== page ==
In my haste to get out of the office shortly before Christmas, I left a quarter-full coffee cup sitting on my desk. A week later when I went to the office to climb back in the work saddle, there was the cup with a thick slab of dried coffee in the bottom. Off to the bathroom I went to clean things up.

It was amazing how many rinses it took to get all the sludge out of that cup. And that’s when I thought, “You know, if I were in someone else’s office watching this process, I’d be a little grossed out.” Then came the next thought, “My dirt doesn’t bother me nearly as much as someone else’s dirt.”

Last Friday, Joni and I met halfway between our work places to pick up a part for a home bathroom project. We decided to make it a date and go for dinner. Now, you need to know that I’m culinarily challenged. I eat what’s put in front of me. I like pretty much everything I eat. I’m not very picky or discriminating. And I promptly forget what we just had after we eat. I’m a happy, but quite dull, don’t-notice-much eater. Sadly (for my wife), I’m married to something of a gourmet cook, who loves to try new things and who really, truly gets the chemistry of cooking.

OK, back to the date. Joni suggested that we go to a new Japanese Steakhouse that she had spotted not far from the national chain home repair/building/supply store we had just frequented. So off we went. The restaurant was brand new, so new, in fact, that they didn’t have their liquor license (ergo, no saki after dinner). We sat, as people do in Japanese steakhouses, with total strangers, at a big cooking station with seats surrounding it.

That’s when we started noticing – the place wasn’t very clean. The cook station was slightly dirty from the previous meal: little bits of rice back up under the edge of the grill, a stray pea, a sticky spot on the floor under my feet. Our cook was good. He was funny. (He was also Mexican, not Japanese. I love this country.) But somehow, the food just didn’t taste quite right. We didn’t relish the meal like we would have had we gone to the other place where we’ve been before. As we left Joni said, in that philosophical tone, “Well, I’m glad we tried it, but the next time we want Japanese, I probably won’t recommend we come here.”

My nasty coffee cup didn’t bother me at all. A less than perfectly clean restaurant made my gullett a little jittery.

I don’t really mind my dirt. Now yours…? Hence, my problem. I’m so thankful Jesus isn’t squeamish like I am.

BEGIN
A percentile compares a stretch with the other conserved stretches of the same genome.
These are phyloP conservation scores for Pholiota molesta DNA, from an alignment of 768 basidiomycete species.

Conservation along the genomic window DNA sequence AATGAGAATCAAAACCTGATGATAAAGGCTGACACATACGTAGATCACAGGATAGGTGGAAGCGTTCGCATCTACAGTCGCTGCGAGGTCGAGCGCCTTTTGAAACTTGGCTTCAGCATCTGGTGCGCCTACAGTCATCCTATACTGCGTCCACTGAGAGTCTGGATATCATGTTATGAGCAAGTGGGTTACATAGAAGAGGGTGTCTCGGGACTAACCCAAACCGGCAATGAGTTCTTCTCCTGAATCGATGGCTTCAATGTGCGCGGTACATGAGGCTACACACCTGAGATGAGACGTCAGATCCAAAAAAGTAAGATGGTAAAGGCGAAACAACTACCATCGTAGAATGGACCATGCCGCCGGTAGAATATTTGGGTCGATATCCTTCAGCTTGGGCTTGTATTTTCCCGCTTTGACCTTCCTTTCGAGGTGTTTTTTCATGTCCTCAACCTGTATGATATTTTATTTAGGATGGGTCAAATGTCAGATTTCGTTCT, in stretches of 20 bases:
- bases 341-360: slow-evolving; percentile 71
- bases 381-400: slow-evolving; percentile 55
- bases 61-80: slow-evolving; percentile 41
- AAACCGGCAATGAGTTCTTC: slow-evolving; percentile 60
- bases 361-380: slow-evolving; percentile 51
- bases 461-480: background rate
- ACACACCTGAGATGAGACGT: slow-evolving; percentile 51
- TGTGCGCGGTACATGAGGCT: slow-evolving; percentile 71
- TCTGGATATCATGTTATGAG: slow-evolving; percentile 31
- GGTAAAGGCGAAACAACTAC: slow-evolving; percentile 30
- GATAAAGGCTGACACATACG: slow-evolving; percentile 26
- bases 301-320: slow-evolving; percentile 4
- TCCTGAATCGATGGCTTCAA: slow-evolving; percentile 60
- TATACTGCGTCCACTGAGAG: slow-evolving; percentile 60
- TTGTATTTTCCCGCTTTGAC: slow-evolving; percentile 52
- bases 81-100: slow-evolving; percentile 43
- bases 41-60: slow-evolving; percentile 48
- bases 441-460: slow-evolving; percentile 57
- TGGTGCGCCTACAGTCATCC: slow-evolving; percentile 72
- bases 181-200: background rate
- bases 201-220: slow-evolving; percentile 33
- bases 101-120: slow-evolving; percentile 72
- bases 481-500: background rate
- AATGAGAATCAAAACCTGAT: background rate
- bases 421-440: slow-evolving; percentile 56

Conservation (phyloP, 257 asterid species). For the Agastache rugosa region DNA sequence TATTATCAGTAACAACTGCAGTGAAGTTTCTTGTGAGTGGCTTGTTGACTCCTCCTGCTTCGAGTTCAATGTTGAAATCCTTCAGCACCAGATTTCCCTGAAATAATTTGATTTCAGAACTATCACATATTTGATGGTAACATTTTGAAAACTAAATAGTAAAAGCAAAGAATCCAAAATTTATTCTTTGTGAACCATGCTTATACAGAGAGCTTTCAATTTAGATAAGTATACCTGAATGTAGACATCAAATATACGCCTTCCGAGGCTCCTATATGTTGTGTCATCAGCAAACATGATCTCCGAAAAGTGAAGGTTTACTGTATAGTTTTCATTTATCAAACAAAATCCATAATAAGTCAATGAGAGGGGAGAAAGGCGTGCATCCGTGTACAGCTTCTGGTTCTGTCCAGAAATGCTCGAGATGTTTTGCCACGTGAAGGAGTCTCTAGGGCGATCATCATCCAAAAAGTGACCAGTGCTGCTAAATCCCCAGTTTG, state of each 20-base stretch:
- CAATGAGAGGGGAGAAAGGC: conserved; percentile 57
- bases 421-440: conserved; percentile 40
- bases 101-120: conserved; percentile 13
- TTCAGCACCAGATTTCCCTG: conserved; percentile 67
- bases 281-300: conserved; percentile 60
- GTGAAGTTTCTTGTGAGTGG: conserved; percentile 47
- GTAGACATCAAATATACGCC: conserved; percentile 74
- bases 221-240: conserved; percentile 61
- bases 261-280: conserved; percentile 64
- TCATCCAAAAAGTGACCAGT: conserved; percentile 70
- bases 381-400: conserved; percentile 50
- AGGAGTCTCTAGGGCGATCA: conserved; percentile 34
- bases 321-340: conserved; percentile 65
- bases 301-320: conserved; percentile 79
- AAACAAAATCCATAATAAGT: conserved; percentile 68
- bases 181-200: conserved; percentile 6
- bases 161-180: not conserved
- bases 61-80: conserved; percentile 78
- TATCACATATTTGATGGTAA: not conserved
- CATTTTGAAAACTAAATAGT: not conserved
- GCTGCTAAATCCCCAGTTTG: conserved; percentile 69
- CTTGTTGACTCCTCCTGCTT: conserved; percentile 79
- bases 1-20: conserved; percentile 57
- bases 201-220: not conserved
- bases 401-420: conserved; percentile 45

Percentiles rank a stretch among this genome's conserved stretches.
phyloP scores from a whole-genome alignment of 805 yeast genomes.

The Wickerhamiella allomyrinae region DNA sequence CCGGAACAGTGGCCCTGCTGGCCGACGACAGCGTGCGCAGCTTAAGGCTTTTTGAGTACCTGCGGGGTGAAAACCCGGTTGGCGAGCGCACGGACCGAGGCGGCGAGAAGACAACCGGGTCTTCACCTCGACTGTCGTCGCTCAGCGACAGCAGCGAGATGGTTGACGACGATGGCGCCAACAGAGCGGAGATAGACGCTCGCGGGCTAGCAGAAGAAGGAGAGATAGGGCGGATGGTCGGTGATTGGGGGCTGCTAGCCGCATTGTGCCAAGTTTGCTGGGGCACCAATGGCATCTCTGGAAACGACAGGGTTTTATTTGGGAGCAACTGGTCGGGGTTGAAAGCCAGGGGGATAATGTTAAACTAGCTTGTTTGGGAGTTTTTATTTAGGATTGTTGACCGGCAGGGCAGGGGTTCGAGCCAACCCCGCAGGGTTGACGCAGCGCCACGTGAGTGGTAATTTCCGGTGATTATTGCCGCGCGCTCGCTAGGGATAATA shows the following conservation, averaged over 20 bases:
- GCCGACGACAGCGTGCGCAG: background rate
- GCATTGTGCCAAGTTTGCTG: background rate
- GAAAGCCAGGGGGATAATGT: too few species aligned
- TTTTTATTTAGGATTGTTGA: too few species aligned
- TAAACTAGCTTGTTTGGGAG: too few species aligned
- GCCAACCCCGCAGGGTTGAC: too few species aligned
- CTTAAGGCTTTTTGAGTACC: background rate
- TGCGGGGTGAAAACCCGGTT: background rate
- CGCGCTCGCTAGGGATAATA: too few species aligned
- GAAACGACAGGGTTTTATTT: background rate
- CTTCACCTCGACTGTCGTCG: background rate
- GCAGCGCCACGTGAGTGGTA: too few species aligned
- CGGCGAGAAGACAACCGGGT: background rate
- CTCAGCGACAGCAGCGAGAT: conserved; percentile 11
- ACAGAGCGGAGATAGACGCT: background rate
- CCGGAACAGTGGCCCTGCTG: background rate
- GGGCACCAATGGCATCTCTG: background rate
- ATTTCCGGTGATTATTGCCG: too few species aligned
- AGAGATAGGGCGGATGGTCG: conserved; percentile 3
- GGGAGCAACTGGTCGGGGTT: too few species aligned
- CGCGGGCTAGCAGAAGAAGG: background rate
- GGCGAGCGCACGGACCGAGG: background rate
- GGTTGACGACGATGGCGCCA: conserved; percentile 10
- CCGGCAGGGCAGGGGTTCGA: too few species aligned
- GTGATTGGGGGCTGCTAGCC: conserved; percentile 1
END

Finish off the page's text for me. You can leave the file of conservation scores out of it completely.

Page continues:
My Dirt Doesn’t Bother Me

4 thoughts on “My Dirt Doesn’t Bother Me

  • January 8, 2008 at 1:22 pm

    Nice parallel. There’s that in-between zone of “cleaned dirt,” silverware or cookware still a little cruddy after being run through the dishwasher. I’d rather not eat my cereal from it, but it’s fine for cooking spaghetti. I think the Church is all about making one’s peace with “cleaned dirt” — your own and that of others. The worst is when the spoons seem cleaner at the non-believer’s house.

  • January 8, 2008 at 2:43 pm

    Ah, yes, good point. We have that griddle with the bottom that never comes clean which we regularly use.

    “Cleaned dirt” – you have me thinking on that one.

  • January 16, 2008 at 4:35 am

    steve, i know it wasn’t necessarily your intention, but that was truly a funny post! you tell stories like i like to tell stories (and how i like to hear them!). oh but how often i have realized that my own dirt is far more satisfactory to me than anyone else’s. it makes me think of the saying that we judge others most harshly on what we despise most in ourselves.

    and, it also made me remember an idea from dostoyevsky: Ivan Karamazov complains, despite his alleged “love of humanity,” that it is impossible to love one’s neighbors, for they have “smelly, ugly faces.” that wasn’t my thought … it’s a quote from a syllabus for a class i’m taking this spring semester called ‘the face of the other’.

  • January 16, 2008 at 1:53 pm

    Well, maybe I was trying to be a little funny…

    “Smelly, ugly faces…” About a week ago I attended one of our college’s basketball games. A group of about 5 elementary-aged girls came in and sat down next to me. Well, they didn’t really sit down. You know how kids get up and down and switch places. It was constant motion. I’ve seen some of these girls before. I’m pretty sure most of them come from very poor, difficult home situations. My point here – they smelled.

    One of my favorite (and most daunting) scriptures is when Jesus touches the leper (Mt. 8, Lu. 5). Jesus the God-man overcame the natural repulsion for skin eruptions, not to mention his love for the Law (since, in touching the leper, he made himself unclean), because of his deep compassion. Man…


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